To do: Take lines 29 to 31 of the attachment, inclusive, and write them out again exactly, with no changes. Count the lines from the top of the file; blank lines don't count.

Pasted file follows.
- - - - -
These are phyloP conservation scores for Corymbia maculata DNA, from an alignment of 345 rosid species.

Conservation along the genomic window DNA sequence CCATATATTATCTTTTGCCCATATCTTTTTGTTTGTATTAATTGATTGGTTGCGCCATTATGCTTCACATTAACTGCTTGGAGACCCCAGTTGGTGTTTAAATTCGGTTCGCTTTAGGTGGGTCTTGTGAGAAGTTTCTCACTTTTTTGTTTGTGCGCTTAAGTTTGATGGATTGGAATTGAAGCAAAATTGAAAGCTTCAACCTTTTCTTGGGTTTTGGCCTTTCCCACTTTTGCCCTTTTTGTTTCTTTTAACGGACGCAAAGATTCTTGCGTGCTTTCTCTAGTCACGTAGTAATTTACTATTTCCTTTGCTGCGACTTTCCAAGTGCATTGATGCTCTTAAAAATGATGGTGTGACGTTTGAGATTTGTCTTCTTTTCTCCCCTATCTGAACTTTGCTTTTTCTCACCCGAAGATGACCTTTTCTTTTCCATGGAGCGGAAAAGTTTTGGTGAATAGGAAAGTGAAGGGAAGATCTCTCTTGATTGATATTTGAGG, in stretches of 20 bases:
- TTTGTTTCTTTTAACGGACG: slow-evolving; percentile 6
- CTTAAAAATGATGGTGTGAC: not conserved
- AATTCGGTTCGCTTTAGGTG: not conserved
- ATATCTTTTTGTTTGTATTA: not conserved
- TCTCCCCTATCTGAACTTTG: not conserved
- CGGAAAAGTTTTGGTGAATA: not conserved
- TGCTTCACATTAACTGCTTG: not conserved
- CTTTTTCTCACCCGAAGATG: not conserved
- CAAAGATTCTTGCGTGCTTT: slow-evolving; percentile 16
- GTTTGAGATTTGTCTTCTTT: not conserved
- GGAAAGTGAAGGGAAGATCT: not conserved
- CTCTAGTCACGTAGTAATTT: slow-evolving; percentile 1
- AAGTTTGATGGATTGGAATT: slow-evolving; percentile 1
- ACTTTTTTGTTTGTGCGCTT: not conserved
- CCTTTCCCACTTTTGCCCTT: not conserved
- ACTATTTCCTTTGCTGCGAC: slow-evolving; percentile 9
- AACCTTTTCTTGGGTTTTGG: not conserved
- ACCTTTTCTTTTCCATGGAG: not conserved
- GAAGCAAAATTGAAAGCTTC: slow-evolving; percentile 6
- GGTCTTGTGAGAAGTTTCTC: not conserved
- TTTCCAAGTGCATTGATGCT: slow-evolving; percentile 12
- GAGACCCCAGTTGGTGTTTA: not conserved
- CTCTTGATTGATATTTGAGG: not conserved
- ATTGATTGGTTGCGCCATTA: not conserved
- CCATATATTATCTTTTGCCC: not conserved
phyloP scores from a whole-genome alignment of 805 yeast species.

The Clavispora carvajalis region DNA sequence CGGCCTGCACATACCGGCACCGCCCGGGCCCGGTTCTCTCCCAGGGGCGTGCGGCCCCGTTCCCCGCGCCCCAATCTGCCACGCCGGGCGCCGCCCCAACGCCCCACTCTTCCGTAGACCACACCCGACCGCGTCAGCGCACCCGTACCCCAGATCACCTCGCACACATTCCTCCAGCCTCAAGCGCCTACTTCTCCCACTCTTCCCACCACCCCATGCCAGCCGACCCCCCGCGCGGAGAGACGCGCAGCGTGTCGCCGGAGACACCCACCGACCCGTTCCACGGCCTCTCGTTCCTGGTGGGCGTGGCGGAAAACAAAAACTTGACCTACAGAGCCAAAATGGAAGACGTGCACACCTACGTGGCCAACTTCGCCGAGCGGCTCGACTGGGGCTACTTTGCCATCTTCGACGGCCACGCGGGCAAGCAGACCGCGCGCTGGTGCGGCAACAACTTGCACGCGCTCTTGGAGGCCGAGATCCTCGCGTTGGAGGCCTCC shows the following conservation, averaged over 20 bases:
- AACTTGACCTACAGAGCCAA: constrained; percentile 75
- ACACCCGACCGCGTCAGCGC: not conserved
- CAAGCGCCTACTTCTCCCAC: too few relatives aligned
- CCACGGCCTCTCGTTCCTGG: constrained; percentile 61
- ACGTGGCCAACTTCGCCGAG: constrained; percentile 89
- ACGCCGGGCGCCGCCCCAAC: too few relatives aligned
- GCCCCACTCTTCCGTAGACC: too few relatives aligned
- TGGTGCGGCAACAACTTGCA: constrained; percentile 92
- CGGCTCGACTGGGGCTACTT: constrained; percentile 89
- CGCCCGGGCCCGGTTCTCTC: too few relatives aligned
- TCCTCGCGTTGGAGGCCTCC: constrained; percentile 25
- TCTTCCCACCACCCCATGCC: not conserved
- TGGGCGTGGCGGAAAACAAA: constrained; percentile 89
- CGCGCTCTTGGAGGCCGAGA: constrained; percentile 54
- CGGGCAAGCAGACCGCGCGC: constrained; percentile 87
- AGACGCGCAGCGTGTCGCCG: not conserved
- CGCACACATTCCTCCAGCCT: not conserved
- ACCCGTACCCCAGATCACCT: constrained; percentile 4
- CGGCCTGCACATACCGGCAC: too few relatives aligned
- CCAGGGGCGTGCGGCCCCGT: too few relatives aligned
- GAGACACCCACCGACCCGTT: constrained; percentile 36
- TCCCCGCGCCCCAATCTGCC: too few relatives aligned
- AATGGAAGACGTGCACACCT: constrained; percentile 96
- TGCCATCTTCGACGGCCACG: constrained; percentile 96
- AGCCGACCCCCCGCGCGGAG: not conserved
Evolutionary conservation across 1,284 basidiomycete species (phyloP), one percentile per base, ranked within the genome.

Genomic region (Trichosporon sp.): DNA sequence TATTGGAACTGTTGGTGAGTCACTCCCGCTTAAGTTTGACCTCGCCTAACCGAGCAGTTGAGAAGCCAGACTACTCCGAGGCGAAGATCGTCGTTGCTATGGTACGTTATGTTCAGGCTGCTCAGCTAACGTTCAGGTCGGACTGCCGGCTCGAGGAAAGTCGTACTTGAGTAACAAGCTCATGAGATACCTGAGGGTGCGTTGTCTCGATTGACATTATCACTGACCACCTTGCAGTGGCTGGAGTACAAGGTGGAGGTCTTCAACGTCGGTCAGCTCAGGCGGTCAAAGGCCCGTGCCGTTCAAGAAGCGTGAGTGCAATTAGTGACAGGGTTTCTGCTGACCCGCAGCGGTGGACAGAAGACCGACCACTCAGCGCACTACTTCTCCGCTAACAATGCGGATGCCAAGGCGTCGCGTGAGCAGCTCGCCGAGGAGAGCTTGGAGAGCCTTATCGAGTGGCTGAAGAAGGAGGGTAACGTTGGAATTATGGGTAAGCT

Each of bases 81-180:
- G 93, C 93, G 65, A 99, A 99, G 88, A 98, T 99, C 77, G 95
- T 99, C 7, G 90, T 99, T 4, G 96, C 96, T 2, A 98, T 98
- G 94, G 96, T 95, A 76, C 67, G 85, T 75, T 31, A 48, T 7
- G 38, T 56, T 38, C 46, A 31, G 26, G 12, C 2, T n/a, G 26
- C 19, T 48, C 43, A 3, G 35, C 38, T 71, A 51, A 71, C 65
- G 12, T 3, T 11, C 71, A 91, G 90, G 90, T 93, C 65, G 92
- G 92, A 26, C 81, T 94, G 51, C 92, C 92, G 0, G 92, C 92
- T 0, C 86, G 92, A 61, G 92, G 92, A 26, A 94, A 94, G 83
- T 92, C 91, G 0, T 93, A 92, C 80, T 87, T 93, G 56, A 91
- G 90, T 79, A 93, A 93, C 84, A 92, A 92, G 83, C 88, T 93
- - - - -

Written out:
The Clavispora carvajalis region DNA sequence CGGCCTGCACATACCGGCACCGCCCGGGCCCGGTTCTCTCCCAGGGGCGTGCGGCCCCGTTCCCCGCGCCCCAATCTGCCACGCCGGGCGCCGCCCCAACGCCCCACTCTTCCGTAGACCACACCCGACCGCGTCAGCGCACCCGTACCCCAGATCACCTCGCACACATTCCTCCAGCCTCAAGCGCCTACTTCTCCCACTCTTCCCACCACCCCATGCCAGCCGACCCCCCGCGCGGAGAGACGCGCAGCGTGTCGCCGGAGACACCCACCGACCCGTTCCACGGCCTCTCGTTCCTGGTGGGCGTGGCGGAAAACAAAAACTTGACCTACAGAGCCAAAATGGAAGACGTGCACACCTACGTGGCCAACTTCGCCGAGCGGCTCGACTGGGGCTACTTTGCCATCTTCGACGGCCACGCGGGCAAGCAGACCGCGCGCTGGTGCGGCAACAACTTGCACGCGCTCTTGGAGGCCGAGATCCTCGCGTTGGAGGCCTCC shows the following conservation, averaged over 20 bases:
- AACTTGACCTACAGAGCCAA: constrained; percentile 75
- ACACCCGACCGCGTCAGCGC: not conserved